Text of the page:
It is very important to be able to convey data and insight to decision makers. Effective graph and table design is then a must have skill. I really love the books by Stephen Few


3. Excel

Excel is lingua franca of sport scientists. Even the richest clubs still use Excel and Dropbox combo. Here are some of the great resources for you to consider if you want to learn Excel

And excellent Excel tricks for Sport by John Lythe

4. PowerPivot

Some say this is the best addition to Excel since, well, Excel. It is very powerful add-on to Excel. I made Annual Planner for Sports v2.0 using PowerPivot.

The best book to learn PowerPivot it is the following:

5. R/MATLAB/Python

It is important to know at least one of those programming languages. R is getting bigger and bigger in data analysis and it is completely FREE, with a LOT of ‘extensions’ and libraries (see the list below). Python is also completely free and is catching up with data analysis, visualization and statistics. MATLAB is awesome engineering tool (SIMULINK is great tool), but more and more scientists are switching to R/Python.

If you want to learn R here are the couple of great books to start with

As a R user you will definitely need to learn great packages developed Hadley Wickham, like ggplot2, reshape2, plyr and stringr.

Some other ‘extensions’ of R are:

Shiny (to make web apps)
Slidify (to make awesome interactive presentations/slides)
Knitr (for reproducible research and dynamics documents)
rCharts and googleVis (for interactive charts)

To see excellent presentation that uses all the above features click HERE and HERE.

6. LabView

I have very little experience with LabView, but it is a important to know how it works if you plan working with lab equipment or programming your own (e.g. force mats, pressure mats). It is visual programming environment similar to SIMULINK.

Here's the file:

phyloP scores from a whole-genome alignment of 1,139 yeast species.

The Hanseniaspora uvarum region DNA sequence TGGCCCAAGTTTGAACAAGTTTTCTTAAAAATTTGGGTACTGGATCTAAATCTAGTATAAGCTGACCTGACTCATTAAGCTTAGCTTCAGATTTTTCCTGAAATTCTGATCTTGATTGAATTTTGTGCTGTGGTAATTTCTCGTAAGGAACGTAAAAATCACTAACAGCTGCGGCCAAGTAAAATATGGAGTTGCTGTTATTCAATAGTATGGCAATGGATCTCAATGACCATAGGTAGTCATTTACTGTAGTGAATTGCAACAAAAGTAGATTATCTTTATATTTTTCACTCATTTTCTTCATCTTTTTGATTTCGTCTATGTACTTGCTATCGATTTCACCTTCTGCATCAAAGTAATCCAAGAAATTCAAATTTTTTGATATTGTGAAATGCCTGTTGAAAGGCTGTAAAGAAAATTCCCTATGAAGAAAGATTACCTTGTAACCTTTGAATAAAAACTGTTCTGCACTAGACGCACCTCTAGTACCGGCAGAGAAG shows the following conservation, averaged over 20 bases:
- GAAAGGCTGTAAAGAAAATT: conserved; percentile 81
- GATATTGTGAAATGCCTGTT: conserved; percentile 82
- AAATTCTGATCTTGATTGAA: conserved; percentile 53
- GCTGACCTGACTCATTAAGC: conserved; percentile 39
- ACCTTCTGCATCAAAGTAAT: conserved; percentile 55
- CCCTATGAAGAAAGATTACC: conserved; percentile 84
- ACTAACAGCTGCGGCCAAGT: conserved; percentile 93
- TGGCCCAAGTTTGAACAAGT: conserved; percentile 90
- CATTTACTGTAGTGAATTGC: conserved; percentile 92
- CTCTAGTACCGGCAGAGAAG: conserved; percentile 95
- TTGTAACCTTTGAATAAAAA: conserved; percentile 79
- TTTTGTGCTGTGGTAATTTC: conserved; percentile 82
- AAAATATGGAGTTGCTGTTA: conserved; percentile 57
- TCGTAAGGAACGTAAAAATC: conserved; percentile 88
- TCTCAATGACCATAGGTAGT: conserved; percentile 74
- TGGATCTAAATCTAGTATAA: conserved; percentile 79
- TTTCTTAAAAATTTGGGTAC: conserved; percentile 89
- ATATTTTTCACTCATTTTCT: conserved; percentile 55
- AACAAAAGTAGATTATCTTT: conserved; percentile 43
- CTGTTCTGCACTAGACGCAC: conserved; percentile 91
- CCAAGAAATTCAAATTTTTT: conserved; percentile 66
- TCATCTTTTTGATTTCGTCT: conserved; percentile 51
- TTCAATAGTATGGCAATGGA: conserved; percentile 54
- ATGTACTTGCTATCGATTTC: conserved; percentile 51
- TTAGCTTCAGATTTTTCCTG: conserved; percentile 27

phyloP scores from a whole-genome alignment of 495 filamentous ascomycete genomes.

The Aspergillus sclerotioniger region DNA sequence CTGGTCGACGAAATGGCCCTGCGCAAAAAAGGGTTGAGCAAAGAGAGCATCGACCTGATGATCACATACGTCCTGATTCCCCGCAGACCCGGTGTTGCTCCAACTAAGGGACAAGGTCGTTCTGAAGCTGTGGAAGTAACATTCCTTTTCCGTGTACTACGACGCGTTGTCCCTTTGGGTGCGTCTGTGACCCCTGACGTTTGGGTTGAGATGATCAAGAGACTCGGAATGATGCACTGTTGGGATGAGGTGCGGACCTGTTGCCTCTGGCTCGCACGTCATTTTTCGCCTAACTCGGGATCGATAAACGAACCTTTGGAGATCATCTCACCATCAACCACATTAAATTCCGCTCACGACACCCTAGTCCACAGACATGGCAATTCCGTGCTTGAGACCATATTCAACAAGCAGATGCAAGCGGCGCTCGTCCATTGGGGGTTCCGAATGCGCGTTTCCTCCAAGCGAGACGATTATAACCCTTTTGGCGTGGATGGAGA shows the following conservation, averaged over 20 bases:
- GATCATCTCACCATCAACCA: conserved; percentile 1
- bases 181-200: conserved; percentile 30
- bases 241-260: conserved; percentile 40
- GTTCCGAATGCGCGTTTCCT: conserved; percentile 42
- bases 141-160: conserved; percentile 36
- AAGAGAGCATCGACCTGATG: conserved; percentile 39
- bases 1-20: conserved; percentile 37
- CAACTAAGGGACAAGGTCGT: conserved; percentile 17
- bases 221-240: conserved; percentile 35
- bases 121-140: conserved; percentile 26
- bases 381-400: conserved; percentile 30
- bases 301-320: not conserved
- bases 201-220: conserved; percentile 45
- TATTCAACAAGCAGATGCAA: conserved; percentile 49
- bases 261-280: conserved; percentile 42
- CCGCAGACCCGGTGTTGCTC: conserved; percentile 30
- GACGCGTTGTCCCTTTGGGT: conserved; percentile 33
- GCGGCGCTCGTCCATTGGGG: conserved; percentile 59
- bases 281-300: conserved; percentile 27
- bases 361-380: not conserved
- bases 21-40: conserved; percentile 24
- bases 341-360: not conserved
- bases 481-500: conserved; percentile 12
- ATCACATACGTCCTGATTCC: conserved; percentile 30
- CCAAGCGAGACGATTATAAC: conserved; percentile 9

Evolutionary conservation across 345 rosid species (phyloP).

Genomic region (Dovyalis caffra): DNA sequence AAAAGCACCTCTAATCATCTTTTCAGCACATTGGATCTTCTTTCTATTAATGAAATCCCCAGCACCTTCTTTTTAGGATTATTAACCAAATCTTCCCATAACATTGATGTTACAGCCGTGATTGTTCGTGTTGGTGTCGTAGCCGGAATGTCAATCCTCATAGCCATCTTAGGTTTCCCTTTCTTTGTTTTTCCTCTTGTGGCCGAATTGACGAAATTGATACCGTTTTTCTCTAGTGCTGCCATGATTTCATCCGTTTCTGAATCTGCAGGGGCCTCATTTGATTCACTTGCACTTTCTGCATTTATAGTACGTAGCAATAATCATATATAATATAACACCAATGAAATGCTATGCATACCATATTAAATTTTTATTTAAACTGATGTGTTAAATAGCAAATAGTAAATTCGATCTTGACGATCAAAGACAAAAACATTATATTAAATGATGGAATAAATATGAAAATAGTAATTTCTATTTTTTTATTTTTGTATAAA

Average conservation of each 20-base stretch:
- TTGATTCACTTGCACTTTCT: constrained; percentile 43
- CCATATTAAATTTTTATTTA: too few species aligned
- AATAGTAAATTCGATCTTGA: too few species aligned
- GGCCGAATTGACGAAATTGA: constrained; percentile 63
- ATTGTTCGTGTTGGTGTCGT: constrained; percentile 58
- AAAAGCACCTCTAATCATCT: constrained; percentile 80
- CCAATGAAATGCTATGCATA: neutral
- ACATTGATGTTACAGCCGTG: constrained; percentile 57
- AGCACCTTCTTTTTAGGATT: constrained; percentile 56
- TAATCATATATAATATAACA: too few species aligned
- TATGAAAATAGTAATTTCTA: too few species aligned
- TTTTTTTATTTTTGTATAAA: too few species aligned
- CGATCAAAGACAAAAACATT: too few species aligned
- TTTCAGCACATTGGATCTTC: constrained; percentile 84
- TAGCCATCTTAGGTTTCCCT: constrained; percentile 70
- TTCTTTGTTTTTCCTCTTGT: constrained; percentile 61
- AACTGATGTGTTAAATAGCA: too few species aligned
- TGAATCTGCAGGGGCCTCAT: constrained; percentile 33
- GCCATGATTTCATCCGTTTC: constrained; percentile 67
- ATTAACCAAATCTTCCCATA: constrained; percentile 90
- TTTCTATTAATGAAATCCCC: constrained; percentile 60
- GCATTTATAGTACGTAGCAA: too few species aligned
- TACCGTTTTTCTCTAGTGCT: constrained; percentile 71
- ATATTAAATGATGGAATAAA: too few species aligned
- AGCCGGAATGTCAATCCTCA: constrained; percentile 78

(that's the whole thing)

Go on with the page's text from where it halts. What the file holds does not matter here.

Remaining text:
7. Knowledge of some Athlete Management Software (AMS) Platforms

It is important to have at least basic experience working with some of the following AMS platforms: SMARTABASE, EDGE10, Apollo, TrainingPeaks.

8. Managing People

This is pet-peeve of mine. As Carl Valle used to say: “It’s not what you know it’s what you can get your athletes to do”.

I have put this last on the list, but it is actually the most important.

Here are some of the titles I found helpful and some that are recommended by smarter people than me. This is by no means extensive list – there are a lot more great resources out there.

Also make sure the check Dan Ariely free course on Coursera on irrational human behavior and two books by Ray McLean from Leading Teams.


I am repeating again that this is only my viewpoint so take with a grain of salt. If you have anything you would love to add, please be fee to do it on the FORUM.

I am a physical preparation coach from Belgrade, Serbia, grew up in Pula, Croatia (which I consider my home town). I was involved in physical preparation of professional, amateur and recreational athletes of various ages in sports such as basketball, soccer, volleyball, martial arts and tennis. Read More »